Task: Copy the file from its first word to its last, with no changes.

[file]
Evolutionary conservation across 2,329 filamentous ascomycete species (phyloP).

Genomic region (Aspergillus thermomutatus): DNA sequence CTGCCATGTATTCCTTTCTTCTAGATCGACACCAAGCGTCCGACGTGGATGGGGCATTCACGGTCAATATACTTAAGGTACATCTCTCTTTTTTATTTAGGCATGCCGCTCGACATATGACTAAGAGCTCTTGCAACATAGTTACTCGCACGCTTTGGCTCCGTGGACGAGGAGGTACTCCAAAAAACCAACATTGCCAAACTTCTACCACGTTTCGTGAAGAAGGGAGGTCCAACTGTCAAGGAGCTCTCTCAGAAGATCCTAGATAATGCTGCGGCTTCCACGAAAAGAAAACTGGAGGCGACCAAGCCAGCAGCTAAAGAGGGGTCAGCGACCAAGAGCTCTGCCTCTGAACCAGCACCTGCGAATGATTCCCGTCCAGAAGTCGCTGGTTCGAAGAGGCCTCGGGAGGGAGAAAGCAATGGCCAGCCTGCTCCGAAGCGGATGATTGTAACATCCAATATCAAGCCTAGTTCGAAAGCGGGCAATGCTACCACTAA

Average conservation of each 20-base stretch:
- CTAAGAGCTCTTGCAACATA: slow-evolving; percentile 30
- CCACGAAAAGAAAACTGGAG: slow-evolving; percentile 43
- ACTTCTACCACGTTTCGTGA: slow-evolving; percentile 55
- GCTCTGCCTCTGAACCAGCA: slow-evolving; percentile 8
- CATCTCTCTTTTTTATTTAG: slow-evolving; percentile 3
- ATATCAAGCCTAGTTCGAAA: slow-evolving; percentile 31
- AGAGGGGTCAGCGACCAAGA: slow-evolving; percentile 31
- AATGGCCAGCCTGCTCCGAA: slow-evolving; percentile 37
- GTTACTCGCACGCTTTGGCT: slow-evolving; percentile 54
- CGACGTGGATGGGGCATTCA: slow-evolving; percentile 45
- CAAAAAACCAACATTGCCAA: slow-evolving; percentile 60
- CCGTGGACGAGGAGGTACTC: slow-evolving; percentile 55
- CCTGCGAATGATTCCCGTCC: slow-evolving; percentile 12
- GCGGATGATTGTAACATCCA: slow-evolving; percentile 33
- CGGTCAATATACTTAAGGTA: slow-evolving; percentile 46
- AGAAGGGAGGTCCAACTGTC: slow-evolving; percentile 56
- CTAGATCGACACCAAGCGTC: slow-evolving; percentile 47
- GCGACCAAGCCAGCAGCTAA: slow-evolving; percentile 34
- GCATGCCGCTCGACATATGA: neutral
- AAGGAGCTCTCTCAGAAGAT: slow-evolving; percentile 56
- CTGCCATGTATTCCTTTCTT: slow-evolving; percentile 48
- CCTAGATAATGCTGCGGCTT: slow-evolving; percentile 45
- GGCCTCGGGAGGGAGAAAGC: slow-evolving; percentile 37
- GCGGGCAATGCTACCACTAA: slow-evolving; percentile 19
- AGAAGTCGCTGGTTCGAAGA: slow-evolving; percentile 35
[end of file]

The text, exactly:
Evolutionary conservation across 2,329 filamentous ascomycete species (phyloP).

Genomic region (Aspergillus thermomutatus): DNA sequence CTGCCATGTATTCCTTTCTTCTAGATCGACACCAAGCGTCCGACGTGGATGGGGCATTCACGGTCAATATACTTAAGGTACATCTCTCTTTTTTATTTAGGCATGCCGCTCGACATATGACTAAGAGCTCTTGCAACATAGTTACTCGCACGCTTTGGCTCCGTGGACGAGGAGGTACTCCAAAAAACCAACATTGCCAAACTTCTACCACGTTTCGTGAAGAAGGGAGGTCCAACTGTCAAGGAGCTCTCTCAGAAGATCCTAGATAATGCTGCGGCTTCCACGAAAAGAAAACTGGAGGCGACCAAGCCAGCAGCTAAAGAGGGGTCAGCGACCAAGAGCTCTGCCTCTGAACCAGCACCTGCGAATGATTCCCGTCCAGAAGTCGCTGGTTCGAAGAGGCCTCGGGAGGGAGAAAGCAATGGCCAGCCTGCTCCGAAGCGGATGATTGTAACATCCAATATCAAGCCTAGTTCGAAAGCGGGCAATGCTACCACTAA

Average conservation of each 20-base stretch:
- CTAAGAGCTCTTGCAACATA: slow-evolving; percentile 30
- CCACGAAAAGAAAACTGGAG: slow-evolving; percentile 43
- ACTTCTACCACGTTTCGTGA: slow-evolving; percentile 55
- GCTCTGCCTCTGAACCAGCA: slow-evolving; percentile 8
- CATCTCTCTTTTTTATTTAG: slow-evolving; percentile 3
- ATATCAAGCCTAGTTCGAAA: slow-evolving; percentile 31
- AGAGGGGTCAGCGACCAAGA: slow-evolving; percentile 31
- AATGGCCAGCCTGCTCCGAA: slow-evolving; percentile 37
- GTTACTCGCACGCTTTGGCT: slow-evolving; percentile 54
- CGACGTGGATGGGGCATTCA: slow-evolving; percentile 45
- CAAAAAACCAACATTGCCAA: slow-evolving; percentile 60
- CCGTGGACGAGGAGGTACTC: slow-evolving; percentile 55
- CCTGCGAATGATTCCCGTCC: slow-evolving; percentile 12
- GCGGATGATTGTAACATCCA: slow-evolving; percentile 33
- CGGTCAATATACTTAAGGTA: slow-evolving; percentile 46
- AGAAGGGAGGTCCAACTGTC: slow-evolving; percentile 56
- CTAGATCGACACCAAGCGTC: slow-evolving; percentile 47
- GCGACCAAGCCAGCAGCTAA: slow-evolving; percentile 34
- GCATGCCGCTCGACATATGA: neutral
- AAGGAGCTCTCTCAGAAGAT: slow-evolving; percentile 56
- CTGCCATGTATTCCTTTCTT: slow-evolving; percentile 48
- CCTAGATAATGCTGCGGCTT: slow-evolving; percentile 45
- GGCCTCGGGAGGGAGAAAGC: slow-evolving; percentile 37
- GCGGGCAATGCTACCACTAA: slow-evolving; percentile 19
- AGAAGTCGCTGGTTCGAAGA: slow-evolving; percentile 35